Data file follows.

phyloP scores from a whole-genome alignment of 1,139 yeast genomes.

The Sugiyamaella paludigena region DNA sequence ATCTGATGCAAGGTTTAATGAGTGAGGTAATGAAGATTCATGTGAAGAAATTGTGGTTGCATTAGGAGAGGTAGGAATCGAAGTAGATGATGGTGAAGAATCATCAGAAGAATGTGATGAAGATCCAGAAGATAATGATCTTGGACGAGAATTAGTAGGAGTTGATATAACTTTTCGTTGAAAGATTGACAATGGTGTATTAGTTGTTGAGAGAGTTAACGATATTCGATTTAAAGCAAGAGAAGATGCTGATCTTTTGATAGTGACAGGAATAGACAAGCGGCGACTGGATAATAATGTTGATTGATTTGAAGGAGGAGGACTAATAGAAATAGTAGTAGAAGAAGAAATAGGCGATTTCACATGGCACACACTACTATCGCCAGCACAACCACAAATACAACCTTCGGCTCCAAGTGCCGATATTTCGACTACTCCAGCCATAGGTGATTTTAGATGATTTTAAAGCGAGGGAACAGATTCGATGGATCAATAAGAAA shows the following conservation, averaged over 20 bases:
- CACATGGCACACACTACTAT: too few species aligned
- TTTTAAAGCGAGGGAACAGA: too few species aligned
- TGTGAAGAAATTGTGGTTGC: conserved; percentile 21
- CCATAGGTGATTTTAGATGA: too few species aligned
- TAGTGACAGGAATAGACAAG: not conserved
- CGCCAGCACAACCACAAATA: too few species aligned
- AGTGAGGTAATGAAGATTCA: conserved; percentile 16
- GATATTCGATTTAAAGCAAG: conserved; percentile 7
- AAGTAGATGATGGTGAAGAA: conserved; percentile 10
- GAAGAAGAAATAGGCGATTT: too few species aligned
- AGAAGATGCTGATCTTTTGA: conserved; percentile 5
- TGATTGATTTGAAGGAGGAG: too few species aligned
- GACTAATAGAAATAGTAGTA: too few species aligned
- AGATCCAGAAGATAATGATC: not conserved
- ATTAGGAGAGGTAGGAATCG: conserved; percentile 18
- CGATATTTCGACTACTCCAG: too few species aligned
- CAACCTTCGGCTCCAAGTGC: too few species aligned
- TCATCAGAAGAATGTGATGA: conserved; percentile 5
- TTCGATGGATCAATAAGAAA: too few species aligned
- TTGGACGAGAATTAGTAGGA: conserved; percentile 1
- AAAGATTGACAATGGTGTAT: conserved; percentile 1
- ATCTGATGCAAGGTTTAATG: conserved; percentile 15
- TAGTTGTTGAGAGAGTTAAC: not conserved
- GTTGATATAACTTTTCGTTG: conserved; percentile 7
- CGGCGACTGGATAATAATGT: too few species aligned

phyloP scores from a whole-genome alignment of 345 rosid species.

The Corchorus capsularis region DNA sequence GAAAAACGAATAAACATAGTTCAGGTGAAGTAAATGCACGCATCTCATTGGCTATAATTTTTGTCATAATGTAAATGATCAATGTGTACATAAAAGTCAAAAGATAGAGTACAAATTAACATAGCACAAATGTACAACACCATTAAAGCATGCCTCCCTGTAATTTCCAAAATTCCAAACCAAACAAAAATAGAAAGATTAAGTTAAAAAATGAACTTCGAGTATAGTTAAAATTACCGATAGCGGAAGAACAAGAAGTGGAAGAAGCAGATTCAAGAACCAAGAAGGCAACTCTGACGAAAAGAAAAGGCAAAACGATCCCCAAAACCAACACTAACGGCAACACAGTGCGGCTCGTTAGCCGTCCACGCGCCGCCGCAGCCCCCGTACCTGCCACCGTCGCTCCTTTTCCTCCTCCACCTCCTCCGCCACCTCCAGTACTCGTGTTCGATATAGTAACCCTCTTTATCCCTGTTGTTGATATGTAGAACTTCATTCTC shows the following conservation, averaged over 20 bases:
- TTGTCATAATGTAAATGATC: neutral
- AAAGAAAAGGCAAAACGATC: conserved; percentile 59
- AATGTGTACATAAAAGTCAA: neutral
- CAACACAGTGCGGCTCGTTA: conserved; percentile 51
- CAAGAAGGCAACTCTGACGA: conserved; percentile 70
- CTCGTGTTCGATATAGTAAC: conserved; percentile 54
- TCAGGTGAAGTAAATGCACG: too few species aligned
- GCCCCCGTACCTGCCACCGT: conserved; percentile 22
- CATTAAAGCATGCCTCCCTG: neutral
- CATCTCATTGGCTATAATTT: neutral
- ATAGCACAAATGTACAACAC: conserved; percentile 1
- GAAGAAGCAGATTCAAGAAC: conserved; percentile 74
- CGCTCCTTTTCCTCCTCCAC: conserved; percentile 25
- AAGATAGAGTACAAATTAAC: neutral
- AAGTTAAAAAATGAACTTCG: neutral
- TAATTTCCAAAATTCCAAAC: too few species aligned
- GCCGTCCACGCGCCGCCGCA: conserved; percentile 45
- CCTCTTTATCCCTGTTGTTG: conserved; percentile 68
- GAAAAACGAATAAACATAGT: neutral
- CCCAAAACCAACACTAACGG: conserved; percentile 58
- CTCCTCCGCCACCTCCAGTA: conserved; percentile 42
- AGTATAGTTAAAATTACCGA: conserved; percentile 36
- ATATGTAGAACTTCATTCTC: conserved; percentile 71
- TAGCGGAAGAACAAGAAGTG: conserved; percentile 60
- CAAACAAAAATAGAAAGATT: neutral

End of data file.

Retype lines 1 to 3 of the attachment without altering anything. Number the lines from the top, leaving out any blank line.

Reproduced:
phyloP scores from a whole-genome alignment of 1,139 yeast genomes.

The Sugiyamaella paludigena region DNA sequence ATCTGATGCAAGGTTTAATGAGTGAGGTAATGAAGATTCATGTGAAGAAATTGTGGTTGCATTAGGAGAGGTAGGAATCGAAGTAGATGATGGTGAAGAATCATCAGAAGAATGTGATGAAGATCCAGAAGATAATGATCTTGGACGAGAATTAGTAGGAGTTGATATAACTTTTCGTTGAAAGATTGACAATGGTGTATTAGTTGTTGAGAGAGTTAACGATATTCGATTTAAAGCAAGAGAAGATGCTGATCTTTTGATAGTGACAGGAATAGACAAGCGGCGACTGGATAATAATGTTGATTGATTTGAAGGAGGAGGACTAATAGAAATAGTAGTAGAAGAAGAAATAGGCGATTTCACATGGCACACACTACTATCGCCAGCACAACCACAAATACAACCTTCGGCTCCAAGTGCCGATATTTCGACTACTCCAGCCATAGGTGATTTTAGATGATTTTAAAGCGAGGGAACAGATTCGATGGATCAATAAGAAA shows the following conservation, averaged over 20 bases:
- CACATGGCACACACTACTAT: too few species aligned